Wednesday, March 08, 2017

County-level data finds that many rural areas would be hurt most by GOP health-insurance plan

Analysts say House Republicans' bill to replace the Patient Protection and Affordable Care Act could cost millions of people to lose health insurance and would largely hurt people in areas where coverage is high, predominately rural areas where there are few hospitals or few insurers, Abby Goodnough and Reed Abelson report for The New York Times.

While official numbers are not available on the number of people who would lose coverage, "a report from Standard & Poor’s estimated that two million to four million people would drop out of the individual insurance market, largely because people in their 50s and early 60s—those too young to qualify for Medicare—would face higher costs," reports the Times. "Other analysts, including those at the left-leaning Brookings Institution, have estimated larger coverage losses." (Kaiser Family Foundation county map of tax credits under ACA vs. the American Health Care Act in 2020. Blue areas are where tax credits are smaller under House plan. For an interactive version click here)
"Starting in 2020, the plan would do away with the current system of providing premium subsidies based on people’s income and the cost of insurance where they live. Instead, it would provide tax credits of $2,000 to $4,000 per year based on their age," reports the Times. "But the credits would not cover nearly as much of the cost of premiums as the current subsidies do, at least for the type of comprehensive coverage that the Affordable Care Act requires, analysts said. For many people, that could mean the difference between keeping coverage under the new system and having to give it up."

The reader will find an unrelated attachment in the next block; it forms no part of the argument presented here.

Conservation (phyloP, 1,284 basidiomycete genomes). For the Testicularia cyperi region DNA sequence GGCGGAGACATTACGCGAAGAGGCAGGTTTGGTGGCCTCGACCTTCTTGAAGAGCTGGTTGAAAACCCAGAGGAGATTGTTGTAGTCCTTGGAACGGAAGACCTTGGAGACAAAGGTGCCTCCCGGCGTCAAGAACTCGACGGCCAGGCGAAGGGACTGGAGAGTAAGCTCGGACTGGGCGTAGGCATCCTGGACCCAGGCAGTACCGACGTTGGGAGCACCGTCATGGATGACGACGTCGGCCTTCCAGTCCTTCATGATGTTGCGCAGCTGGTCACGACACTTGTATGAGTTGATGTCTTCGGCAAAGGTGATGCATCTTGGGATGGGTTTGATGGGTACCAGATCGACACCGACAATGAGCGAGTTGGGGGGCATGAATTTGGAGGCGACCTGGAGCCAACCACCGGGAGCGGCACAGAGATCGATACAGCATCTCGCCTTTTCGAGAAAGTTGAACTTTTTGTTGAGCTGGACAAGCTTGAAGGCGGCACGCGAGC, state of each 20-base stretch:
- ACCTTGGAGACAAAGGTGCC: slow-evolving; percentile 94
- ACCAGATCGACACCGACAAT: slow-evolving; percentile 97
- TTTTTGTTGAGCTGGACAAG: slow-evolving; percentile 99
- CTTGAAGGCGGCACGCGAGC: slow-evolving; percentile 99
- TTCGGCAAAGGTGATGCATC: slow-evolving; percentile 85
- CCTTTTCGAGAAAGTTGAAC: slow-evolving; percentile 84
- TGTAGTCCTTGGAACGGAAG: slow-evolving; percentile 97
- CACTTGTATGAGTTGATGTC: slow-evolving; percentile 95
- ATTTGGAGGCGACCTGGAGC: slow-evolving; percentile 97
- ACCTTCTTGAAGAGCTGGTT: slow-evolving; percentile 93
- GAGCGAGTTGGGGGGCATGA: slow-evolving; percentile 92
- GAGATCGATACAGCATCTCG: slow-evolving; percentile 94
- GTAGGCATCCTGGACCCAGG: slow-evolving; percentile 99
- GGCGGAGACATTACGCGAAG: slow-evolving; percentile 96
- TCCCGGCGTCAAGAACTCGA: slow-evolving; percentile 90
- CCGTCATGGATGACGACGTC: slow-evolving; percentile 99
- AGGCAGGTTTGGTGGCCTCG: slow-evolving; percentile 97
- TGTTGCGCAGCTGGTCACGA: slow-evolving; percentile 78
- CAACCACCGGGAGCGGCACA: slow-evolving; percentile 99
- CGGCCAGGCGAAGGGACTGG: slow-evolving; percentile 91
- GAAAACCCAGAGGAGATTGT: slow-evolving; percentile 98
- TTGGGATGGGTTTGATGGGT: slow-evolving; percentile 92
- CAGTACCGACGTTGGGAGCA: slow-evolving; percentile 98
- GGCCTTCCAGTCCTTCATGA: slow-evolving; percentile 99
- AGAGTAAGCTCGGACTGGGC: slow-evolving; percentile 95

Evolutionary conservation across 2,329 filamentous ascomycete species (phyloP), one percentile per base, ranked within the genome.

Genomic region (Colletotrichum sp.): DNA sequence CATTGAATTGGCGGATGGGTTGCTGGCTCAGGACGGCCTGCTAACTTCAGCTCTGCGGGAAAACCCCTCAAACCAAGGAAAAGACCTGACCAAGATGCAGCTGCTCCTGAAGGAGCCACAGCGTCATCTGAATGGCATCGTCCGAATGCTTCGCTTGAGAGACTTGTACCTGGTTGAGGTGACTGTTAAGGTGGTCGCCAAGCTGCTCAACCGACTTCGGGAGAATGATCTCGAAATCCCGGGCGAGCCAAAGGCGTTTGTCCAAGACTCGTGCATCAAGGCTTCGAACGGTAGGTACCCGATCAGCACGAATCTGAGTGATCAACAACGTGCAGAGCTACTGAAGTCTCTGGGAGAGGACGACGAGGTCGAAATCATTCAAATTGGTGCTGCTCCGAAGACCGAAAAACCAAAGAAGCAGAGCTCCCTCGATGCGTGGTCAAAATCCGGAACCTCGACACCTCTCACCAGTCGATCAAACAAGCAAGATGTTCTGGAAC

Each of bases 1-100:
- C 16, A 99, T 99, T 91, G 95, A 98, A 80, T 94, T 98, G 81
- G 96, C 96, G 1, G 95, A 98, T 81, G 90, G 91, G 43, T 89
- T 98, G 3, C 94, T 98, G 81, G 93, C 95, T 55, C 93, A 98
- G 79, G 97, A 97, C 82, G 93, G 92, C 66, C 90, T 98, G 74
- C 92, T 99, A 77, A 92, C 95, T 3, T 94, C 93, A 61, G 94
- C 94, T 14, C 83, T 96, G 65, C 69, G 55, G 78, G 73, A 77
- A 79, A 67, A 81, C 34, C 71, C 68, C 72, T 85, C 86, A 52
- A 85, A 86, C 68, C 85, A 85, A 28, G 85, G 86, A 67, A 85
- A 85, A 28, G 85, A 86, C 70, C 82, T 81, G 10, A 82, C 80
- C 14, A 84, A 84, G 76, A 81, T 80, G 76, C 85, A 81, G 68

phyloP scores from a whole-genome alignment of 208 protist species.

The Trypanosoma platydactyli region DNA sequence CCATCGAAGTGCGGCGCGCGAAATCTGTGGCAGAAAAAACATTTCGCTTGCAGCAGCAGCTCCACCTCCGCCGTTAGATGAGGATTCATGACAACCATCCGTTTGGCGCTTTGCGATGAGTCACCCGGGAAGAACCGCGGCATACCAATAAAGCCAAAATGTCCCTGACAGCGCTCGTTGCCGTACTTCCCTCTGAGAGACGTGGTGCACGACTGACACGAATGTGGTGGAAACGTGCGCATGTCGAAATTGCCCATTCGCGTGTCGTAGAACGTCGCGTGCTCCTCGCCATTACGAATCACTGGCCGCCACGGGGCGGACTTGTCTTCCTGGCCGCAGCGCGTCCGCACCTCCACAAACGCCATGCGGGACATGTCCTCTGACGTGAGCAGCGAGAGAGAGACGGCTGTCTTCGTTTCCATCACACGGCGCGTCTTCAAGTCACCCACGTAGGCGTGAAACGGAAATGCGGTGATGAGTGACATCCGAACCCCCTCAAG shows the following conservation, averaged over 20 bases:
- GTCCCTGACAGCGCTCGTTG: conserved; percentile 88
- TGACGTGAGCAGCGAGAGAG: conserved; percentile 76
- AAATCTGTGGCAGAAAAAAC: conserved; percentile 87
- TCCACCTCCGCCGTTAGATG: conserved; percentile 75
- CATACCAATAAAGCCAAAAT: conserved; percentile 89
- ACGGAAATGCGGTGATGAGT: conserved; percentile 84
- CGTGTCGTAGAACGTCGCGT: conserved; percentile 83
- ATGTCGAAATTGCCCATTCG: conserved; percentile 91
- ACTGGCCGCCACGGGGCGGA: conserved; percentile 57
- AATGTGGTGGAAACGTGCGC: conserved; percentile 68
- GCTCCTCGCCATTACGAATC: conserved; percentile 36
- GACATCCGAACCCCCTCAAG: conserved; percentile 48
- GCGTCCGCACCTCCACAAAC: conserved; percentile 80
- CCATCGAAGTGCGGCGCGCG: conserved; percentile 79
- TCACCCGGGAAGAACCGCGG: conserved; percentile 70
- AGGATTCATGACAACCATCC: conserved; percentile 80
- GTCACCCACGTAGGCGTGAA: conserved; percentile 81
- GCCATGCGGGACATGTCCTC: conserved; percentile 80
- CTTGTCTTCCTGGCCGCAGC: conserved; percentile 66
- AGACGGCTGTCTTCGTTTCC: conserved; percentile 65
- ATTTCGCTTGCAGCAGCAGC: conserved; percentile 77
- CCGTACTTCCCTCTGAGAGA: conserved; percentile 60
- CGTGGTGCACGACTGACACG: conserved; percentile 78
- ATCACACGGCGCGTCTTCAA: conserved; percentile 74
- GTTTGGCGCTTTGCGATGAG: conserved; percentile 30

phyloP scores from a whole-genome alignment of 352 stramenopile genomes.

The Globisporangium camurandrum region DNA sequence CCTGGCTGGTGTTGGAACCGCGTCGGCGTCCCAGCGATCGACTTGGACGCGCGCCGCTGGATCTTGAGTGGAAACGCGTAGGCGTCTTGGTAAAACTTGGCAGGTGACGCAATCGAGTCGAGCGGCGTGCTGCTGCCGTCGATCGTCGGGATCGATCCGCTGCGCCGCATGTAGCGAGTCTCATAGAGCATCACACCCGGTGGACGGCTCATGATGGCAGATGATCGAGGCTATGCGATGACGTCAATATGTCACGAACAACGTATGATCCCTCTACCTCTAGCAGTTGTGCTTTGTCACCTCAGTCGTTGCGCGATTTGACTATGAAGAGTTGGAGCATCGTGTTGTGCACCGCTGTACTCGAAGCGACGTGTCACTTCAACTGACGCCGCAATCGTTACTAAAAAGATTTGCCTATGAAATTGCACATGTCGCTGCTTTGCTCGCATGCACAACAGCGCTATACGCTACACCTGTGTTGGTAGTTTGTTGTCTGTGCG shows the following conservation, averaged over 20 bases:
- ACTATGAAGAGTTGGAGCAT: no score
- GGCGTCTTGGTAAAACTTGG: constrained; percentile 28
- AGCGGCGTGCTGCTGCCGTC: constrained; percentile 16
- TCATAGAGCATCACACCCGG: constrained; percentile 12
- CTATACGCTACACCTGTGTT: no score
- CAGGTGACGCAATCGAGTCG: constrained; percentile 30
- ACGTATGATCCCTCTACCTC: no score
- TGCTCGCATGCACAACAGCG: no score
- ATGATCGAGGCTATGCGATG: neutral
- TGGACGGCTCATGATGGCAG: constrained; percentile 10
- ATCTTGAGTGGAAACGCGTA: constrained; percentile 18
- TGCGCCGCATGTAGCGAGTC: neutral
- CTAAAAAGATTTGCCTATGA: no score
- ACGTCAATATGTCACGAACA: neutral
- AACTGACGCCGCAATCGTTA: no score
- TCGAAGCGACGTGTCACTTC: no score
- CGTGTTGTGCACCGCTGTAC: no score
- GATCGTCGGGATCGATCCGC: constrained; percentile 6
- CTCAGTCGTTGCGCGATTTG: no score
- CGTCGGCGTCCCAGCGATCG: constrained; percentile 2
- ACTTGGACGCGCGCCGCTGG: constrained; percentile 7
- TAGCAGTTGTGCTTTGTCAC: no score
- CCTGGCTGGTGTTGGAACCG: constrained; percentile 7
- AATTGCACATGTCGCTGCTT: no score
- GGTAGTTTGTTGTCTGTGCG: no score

"The proposal would also eliminate another important element of the subsidies, the financial assistance available for low-income people with their out-of-pocket costs, such as deductibles and co-payments," reports the Times. "While many of the plans now sold through the Affordable Care Act marketplaces have large deductibles, the cost-sharing reductions available protect lower-income people from medical bills that could otherwise run into the thousands of dollars. Analysts say the lack of out-of-pocket assistance is likely to make any plan much less attractive to low-income people."

"Legislation could also fundamentally weaken the insurance market by doing away with the so-called individual mandate, which requires people to have coverage or pay a tax penalty," reports the Times. "While it would be replaced by a 30 percent surcharge when someone buys a policy after dropping coverage, the surcharge could be weaker than the current mandate, and younger people might continue to gamble on not having coverage until they get sick. The result, said Donald H. Taylor Jr., a health policy professor at Duke University, is that people who buy coverage are sicker, causing the cost of premiums to soar."

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